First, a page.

Jump to main content
Jump to site search

Issue 6, 2000

Author affiliations

Abstract

The use of nanometre thick silica shells as a means to stabilize metal clusters and semiconductor particles is discussed, and its potential advantages over conventional organic capping agents are presented. Shell deposition depends on control of the double layer potential, and requires priming of the core particle surface. Chemical reactions are possible within the core, via diffusion of reactants through the shell layer. Quantum dots can be stabilized against photochemical degradation through silica deposition, whilst retaining strong fluorescence quantum yields and their size dependent optical properties. Ordered 3D and 2D arrays of a macroscopic size with uniform particle spacing can be created. Thin colloid films can also be created with well-defined interparticle spacing, allowing controlled coupling of exciton and surface plasmon modes to be investigated. A number of future core–shell nanocomposite structures are postulated, including quantum bubbles and single electron capacitors based on Au@SiO2.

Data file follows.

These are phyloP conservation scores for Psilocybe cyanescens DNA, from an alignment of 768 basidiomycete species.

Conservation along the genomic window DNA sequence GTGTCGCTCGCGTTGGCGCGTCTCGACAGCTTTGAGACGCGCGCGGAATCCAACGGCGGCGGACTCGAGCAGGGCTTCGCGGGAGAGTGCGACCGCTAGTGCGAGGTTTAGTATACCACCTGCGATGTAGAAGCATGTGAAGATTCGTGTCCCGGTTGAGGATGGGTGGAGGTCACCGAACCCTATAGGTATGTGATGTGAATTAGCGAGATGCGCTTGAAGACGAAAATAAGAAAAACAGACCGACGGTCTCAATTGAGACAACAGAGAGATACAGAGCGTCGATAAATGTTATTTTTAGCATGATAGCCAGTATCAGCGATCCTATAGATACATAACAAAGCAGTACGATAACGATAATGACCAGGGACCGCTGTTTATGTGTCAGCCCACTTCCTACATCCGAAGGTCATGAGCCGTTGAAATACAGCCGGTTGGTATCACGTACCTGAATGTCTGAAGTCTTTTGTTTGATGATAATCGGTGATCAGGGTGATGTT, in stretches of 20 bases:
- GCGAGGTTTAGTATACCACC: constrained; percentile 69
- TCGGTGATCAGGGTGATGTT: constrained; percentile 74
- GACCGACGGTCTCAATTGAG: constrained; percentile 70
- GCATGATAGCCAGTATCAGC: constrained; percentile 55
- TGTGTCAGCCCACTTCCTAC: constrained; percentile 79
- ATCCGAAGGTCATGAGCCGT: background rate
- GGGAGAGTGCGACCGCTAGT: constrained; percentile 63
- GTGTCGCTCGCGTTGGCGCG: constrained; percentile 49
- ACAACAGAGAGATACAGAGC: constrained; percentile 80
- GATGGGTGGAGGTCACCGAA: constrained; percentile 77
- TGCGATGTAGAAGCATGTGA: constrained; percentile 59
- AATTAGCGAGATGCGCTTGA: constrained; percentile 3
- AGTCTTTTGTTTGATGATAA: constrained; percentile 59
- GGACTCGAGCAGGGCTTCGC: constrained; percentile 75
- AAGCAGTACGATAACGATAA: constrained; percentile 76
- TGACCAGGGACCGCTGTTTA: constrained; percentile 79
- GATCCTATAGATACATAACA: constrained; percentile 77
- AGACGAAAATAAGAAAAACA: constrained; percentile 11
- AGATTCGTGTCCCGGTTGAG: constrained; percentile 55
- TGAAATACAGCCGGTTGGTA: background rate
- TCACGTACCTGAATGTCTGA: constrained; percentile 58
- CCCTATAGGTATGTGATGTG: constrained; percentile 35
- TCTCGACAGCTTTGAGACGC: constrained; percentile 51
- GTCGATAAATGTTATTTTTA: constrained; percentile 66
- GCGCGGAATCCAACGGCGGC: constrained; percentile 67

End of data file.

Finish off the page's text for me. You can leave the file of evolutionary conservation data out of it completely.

Article information


Submitted
16 Dec 1999
Accepted
19 Jan 2000
First published
13 Apr 2000

J. Mater. Chem., 2000,10, 1259-1270
Article type
Feature Article

Silica encapsulation of quantum dots and metal clusters

P. Mulvaney, L. M. Liz-Marzán, M. Giersig and T. Ung, J. Mater. Chem., 2000, 10, 1259 DOI: 10.1039/B000136H

To request permission to reproduce material from this article, please go to the Copyright Clearance Center request page.

If you are an author contributing to an RSC publication, you do not need to request permission provided correct acknowledgement is given.

If you are the author of this article, you do not need to request permission to reproduce figures and diagrams provided correct acknowledgement is given. If you want to reproduce the whole article in a third-party publication (excluding your thesis/dissertation for which permission is not required) please go to the Copyright Clearance Center request page.

Read more about how to correctly acknowledge RSC content.


Search articles by author

Spotlight

Advertisements